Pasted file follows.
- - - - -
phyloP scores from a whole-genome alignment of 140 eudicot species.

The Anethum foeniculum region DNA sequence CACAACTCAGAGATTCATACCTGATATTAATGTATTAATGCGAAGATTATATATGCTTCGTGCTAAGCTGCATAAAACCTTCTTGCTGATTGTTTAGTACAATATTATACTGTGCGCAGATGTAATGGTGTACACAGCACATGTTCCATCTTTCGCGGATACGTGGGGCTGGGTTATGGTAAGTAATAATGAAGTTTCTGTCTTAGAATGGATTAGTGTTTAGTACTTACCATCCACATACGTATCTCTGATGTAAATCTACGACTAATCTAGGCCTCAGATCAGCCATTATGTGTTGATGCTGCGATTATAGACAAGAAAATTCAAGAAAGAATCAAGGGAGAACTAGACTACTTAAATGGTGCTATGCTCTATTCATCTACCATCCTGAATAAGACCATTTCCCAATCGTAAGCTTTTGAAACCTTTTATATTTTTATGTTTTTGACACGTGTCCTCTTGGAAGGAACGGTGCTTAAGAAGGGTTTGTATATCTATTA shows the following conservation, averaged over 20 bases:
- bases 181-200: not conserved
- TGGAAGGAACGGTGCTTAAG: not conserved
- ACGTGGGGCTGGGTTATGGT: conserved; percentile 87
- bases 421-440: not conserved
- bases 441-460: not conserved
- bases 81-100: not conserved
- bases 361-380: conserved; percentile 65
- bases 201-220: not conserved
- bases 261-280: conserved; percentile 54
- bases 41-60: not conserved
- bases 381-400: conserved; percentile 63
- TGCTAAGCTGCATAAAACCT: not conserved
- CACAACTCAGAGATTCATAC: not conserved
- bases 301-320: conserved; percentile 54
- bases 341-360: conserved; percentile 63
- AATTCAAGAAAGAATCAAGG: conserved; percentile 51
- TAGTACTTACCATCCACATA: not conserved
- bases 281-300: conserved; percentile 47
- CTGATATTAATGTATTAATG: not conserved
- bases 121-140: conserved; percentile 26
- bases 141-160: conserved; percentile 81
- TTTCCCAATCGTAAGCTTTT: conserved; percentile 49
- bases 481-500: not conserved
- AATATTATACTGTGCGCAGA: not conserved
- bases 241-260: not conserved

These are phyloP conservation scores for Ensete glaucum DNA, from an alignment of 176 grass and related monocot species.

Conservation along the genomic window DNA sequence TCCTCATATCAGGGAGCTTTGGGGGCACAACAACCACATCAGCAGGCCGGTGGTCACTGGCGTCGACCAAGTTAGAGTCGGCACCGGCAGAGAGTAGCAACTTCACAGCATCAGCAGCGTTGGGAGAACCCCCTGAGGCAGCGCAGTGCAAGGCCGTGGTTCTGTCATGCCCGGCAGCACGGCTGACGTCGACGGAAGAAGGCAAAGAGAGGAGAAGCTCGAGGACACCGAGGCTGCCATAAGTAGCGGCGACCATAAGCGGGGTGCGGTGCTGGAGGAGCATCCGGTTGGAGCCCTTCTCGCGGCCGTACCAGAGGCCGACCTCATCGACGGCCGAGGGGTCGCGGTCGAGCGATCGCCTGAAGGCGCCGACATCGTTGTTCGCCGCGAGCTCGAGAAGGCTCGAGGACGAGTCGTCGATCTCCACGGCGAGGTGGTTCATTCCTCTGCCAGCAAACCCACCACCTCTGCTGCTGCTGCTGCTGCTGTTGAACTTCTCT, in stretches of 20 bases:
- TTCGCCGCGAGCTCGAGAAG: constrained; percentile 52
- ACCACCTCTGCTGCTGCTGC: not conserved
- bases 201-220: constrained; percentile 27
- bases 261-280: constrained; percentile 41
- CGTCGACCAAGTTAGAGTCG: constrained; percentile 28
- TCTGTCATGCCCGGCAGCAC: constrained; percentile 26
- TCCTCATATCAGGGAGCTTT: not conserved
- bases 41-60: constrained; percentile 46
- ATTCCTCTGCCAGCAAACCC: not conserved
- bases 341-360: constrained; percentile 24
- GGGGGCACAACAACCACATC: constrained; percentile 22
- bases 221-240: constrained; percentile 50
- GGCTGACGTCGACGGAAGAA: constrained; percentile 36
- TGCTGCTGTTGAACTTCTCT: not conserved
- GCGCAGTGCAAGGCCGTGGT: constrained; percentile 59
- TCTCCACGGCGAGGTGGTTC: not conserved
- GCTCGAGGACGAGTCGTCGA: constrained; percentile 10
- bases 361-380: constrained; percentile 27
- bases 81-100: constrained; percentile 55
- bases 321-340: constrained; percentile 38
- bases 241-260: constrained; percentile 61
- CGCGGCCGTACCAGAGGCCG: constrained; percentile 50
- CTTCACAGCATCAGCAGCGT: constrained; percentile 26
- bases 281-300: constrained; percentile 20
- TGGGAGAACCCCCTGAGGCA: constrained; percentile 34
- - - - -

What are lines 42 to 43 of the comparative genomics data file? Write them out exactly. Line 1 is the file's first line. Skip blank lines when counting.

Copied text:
- GGCTGACGTCGACGGAAGAA: constrained; percentile 36
- TGCTGCTGTTGAACTTCTCT: not conserved